Agricultural legacy

Despite sunny skies, the weather was brisk when we arrived at our first stop in Watsonville, the Codiga Center and Museum at 2601 E. Lake Ave. (aghistoryproject.org), run by the Agricultural History Project.

Set in a quaint two-story barn, volunteers staff the museum from noon to 4 p.m. Thursdays through Sundays. Exhibits document the history of the region, including the once-flourishing apple industry and the legacy of the vaqueros.

“Most members of the Agricultural History Project come from farming families,” said volunteer Gloria Van Dierendonck.

In addition to running the museum, the Agricultural History Project collects and restores tools and equipment.

The museum’s Porter Implement Shed includes hand tools like a wood rasp and Cooper’s axe, augers and something called a “fro.” Rickety plows and a one-row potato planter round out the display.

An outdoor garage for restored tractors would probably interest young and old. A model 1937 John Deere tractor and a 1933 Ford truck give an idea of how far machines have evolved.

As part of its educational mission, the group sponsors events the second Saturday of each month. In honor of Valentine’s Day, the Feb. 8 event will combine chocolate and roses. Member John Borena will offer pruning tips, and a local chocolatier promises to hand out delicious morsels.

For tour reservations, call (831) 724-5898 or email This email address is being protected from spambots. You need JavaScript enabled to view it. .

Immediately adjacent to the museum sits the Rodgers House (santacruzeventcenter.org), once owned by Steinbeck’s sister, Esther Rodgers. She donated it to Santa Cruz County, and it’s been restored to its original 1870s Victorian state. Historical archives include stories of the Pajaro Valley.

El Mercado Popular (elmercadopopular.com), the local farmers’ market, is scheduled year round 8 a.m. to 4 p.m. Saturdays at Pajaro Valley High School, 500 Harkins Slough Road, and Sundays at the Santa Cruz County Fairgrounds, 2601 E. Lake Ave.

Birding on the sloughs

Hidden from the road, the Watsonville Wetlands (watsonvillewetlandswatch.org) remain one of the last freshwater marshlands in the state. The sloughs make an ideal spot for birdwatching.

Following directions on the Wetlands Watch website, we found Ramsey Park, 30 Harkins Slough Road, and the Nature Center, which serves as a jumping-off point for several trails. Free guided nature walks are offered on Sundays.

According to city officials, the marshlands provide crucial downtime for birds migrating on the “globally important Pacific Flyway.” More than 200 species of shorebirds, raptors and songbirds gravitate to the wetlands.

Children might enjoy looking at the Nature Center’s interactive exhibits, which explain the importance of the wetlands. An estimated 26 endangered species make their home in the wetlands, currently undergoing restoration.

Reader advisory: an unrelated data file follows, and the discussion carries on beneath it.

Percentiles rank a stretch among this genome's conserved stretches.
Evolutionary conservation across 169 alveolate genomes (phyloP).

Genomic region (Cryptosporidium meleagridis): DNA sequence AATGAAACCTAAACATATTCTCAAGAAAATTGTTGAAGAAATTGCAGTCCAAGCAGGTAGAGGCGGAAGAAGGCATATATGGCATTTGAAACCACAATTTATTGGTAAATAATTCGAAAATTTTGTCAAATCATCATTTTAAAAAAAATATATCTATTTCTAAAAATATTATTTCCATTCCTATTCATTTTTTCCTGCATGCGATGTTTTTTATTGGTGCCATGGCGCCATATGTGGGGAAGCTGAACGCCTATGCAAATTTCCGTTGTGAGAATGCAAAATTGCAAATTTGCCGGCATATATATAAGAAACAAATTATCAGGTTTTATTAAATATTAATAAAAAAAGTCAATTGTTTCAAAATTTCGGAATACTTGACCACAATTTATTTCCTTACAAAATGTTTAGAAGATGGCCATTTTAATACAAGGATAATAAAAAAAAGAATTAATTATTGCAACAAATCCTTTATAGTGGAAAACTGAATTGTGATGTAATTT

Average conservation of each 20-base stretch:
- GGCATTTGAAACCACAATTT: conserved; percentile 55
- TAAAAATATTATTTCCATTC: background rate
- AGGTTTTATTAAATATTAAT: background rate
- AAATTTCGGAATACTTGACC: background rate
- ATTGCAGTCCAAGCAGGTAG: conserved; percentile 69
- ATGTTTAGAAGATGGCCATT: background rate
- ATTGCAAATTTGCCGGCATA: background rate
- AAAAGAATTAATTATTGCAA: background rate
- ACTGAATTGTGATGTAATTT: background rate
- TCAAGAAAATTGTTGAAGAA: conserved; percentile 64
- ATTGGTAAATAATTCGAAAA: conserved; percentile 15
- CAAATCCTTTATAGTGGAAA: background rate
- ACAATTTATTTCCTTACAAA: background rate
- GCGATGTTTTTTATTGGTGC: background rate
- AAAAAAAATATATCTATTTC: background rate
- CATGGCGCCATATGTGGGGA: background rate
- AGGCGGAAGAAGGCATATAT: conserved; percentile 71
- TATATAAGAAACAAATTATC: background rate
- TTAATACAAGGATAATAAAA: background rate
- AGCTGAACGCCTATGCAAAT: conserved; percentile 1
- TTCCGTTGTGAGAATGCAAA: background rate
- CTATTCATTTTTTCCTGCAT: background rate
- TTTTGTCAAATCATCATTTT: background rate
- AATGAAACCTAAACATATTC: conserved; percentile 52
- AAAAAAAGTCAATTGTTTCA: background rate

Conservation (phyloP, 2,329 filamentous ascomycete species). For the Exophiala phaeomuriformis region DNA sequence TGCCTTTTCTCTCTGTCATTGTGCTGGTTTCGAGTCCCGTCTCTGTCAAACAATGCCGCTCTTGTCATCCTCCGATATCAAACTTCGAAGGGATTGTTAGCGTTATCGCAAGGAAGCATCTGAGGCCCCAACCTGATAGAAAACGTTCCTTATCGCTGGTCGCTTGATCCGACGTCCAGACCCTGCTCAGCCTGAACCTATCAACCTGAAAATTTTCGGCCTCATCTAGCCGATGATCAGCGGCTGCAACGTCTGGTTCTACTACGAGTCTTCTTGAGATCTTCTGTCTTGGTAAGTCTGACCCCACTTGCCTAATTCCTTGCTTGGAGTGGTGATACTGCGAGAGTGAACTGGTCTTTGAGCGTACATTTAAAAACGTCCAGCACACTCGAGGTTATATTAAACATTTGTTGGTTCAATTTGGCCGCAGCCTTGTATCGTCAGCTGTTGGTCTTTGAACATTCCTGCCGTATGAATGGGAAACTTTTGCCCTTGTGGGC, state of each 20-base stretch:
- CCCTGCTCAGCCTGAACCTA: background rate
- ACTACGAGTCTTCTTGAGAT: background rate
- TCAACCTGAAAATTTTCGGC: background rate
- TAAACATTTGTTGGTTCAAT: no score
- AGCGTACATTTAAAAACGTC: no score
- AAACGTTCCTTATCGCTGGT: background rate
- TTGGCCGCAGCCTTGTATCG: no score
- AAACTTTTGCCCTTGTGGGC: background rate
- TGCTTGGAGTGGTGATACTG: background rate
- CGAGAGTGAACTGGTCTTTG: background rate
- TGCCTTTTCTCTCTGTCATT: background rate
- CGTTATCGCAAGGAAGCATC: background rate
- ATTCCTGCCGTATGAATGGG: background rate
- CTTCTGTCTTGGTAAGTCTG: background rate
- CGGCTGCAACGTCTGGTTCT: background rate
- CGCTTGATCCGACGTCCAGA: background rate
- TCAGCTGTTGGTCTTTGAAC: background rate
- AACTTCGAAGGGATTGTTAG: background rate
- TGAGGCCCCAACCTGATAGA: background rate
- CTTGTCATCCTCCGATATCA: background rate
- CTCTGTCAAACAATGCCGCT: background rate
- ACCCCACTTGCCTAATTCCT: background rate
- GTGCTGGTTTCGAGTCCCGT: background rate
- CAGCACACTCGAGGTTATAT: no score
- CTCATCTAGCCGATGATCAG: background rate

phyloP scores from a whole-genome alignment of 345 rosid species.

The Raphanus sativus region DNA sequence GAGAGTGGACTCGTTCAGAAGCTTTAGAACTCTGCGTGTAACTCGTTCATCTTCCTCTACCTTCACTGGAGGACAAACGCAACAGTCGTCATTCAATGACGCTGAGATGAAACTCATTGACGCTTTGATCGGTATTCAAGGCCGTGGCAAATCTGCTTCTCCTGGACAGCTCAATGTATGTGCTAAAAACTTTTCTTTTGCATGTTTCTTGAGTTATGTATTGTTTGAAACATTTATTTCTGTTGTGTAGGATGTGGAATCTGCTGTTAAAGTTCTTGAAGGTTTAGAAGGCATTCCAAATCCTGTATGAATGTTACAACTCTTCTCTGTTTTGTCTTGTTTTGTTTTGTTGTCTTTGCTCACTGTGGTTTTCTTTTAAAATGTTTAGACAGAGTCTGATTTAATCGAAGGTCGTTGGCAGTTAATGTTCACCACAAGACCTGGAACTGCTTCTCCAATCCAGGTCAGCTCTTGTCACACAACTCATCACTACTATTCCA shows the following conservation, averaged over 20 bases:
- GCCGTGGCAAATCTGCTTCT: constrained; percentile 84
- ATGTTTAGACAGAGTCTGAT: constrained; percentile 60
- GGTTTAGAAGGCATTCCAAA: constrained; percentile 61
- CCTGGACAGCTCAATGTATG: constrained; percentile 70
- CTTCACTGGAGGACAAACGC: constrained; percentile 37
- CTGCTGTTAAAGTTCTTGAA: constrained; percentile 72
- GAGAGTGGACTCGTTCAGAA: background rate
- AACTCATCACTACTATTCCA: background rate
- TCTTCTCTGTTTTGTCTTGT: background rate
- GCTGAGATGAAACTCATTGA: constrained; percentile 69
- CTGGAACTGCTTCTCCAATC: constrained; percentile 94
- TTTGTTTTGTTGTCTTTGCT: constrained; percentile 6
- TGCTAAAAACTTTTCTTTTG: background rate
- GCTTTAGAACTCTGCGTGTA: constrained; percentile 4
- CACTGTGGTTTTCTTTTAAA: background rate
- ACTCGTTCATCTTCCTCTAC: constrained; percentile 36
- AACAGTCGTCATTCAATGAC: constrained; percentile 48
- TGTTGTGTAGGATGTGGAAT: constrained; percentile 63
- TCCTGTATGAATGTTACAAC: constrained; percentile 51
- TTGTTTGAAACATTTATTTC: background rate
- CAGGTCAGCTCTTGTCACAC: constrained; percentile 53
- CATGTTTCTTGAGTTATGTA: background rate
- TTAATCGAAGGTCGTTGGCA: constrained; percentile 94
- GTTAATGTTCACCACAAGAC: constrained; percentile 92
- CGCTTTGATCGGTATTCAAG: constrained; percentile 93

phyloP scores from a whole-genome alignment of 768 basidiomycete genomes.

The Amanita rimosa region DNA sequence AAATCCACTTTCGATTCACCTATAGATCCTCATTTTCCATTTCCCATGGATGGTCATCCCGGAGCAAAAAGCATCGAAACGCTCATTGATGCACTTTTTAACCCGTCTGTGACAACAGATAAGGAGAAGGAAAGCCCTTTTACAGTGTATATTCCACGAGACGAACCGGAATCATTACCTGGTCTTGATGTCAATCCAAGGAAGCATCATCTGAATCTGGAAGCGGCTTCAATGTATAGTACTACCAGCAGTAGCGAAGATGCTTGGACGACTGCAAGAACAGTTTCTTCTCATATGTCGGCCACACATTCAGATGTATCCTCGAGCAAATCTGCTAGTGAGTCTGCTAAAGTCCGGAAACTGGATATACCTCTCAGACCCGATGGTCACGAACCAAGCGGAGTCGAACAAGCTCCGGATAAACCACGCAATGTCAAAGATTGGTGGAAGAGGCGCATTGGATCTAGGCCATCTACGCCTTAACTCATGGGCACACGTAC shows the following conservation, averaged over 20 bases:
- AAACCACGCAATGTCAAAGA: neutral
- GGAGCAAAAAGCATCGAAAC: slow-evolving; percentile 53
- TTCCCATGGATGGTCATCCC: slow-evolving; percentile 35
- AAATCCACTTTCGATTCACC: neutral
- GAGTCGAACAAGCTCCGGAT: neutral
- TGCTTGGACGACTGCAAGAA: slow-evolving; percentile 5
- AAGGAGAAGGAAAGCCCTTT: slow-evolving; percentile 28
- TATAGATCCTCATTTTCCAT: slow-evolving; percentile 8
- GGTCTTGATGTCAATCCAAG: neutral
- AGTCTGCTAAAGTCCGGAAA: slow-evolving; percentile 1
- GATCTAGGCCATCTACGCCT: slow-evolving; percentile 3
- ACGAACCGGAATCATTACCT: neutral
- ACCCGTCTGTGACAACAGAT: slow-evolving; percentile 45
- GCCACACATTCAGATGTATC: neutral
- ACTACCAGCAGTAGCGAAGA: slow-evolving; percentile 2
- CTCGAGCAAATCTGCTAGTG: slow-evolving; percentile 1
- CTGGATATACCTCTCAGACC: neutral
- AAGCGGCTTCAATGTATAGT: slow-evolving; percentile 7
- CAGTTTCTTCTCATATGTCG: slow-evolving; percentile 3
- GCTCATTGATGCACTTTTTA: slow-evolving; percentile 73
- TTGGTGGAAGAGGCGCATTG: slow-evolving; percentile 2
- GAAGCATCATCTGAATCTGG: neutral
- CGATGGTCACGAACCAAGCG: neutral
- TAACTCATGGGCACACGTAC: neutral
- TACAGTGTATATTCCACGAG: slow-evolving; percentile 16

We had no trouble spotting egrets, mallards and swallows as soon as we started our walk. The trails meander through private and public lands on 800 acres, so it’s easy to get lost. Download the trail map at cityofwatsonville.org.

The city boasts 6 miles of paved walking and cycling trails, with 29 accessible trail entrances. Another trailhead, for the Watsonville Slough Trail, sits hidden behind the Body Zone fitness center, 1810 Main St., in a strip mall. Check the map.

Farm-fresh fruits

Crystal Bay Farm at 40 Zils Road (crystalbayfarm.com) sponsors an unmanned, roadside farm stand operated via the honor system.

The farm grows organically certified berries, pumpkins, herbs and other crops. Crystal Bay offers customers the chance to pick their own strawberries ($3 a pound) and raspberries ($8 a pound) from mid-April through October.

Gizdich Ranch at 55 Peckham Road (gizdich-ranch.com) invites visitors to pick all the pay-by-the-pound strawberries they can eat.

Downtown highlights

Once you work up an appetite, head downtown. Visitors will notice the historical apple-crate murals on the sides of buildings. Exact copies of crate labels from the 1900s, they are exclusive to Watsonville and the Pajaro Valley. Download a walking tour brochure from the city’s website.

Watsonville houses plenty of historical homes with interesting architecture built circa the late 1800s and early 1900s. William Weeks, a celebrated architect of the Victorian era, designed most. He also produced the plans for the Gothic Revival-style St. Patrick’s Church at 721 Main St., with an ornate slate-roof steeple that dramatically enhances the building.

Other must-sees include the Resetar Residential Hotel at 15 W. Lake Ave., which Weeks designed in 1927 in the Spanish Colonial Revival style.

The Pajaro Valley Historical Association, headquartered in the Bockius-Orr house at 332 E. Beach St. (pajarovalleyhistory.org), is quite active in town. Godfrey M. Bockius, a Pennsylvania merchant, settled here and commissioned Alex Chalmers to design a Victorian addition in 1870. The building is listed on the National Register of Historic Places.

End of the day

Jalisco Restaurant at 618 Main St. (jaliscorestaurant.com), in an enormous space with full bar, serves great steak and chicken fajitas with rice and beans for $14.95. A full Mariachi band plays on Friday nights.

For dessert, try the Tamale Factory at 611 Main St. for sweet tamales.

Surrounded by strawberry fields, sand dunes and pine trees, Sunset State Beach at 201 Sunset Beach Road may be hard to spot, but it’s worth finding for its dramatic coastal views. Watching a spectacular sunset on the Pacific Ocean is a great way to end the day.

For more information, visit cityofwatsonville.org.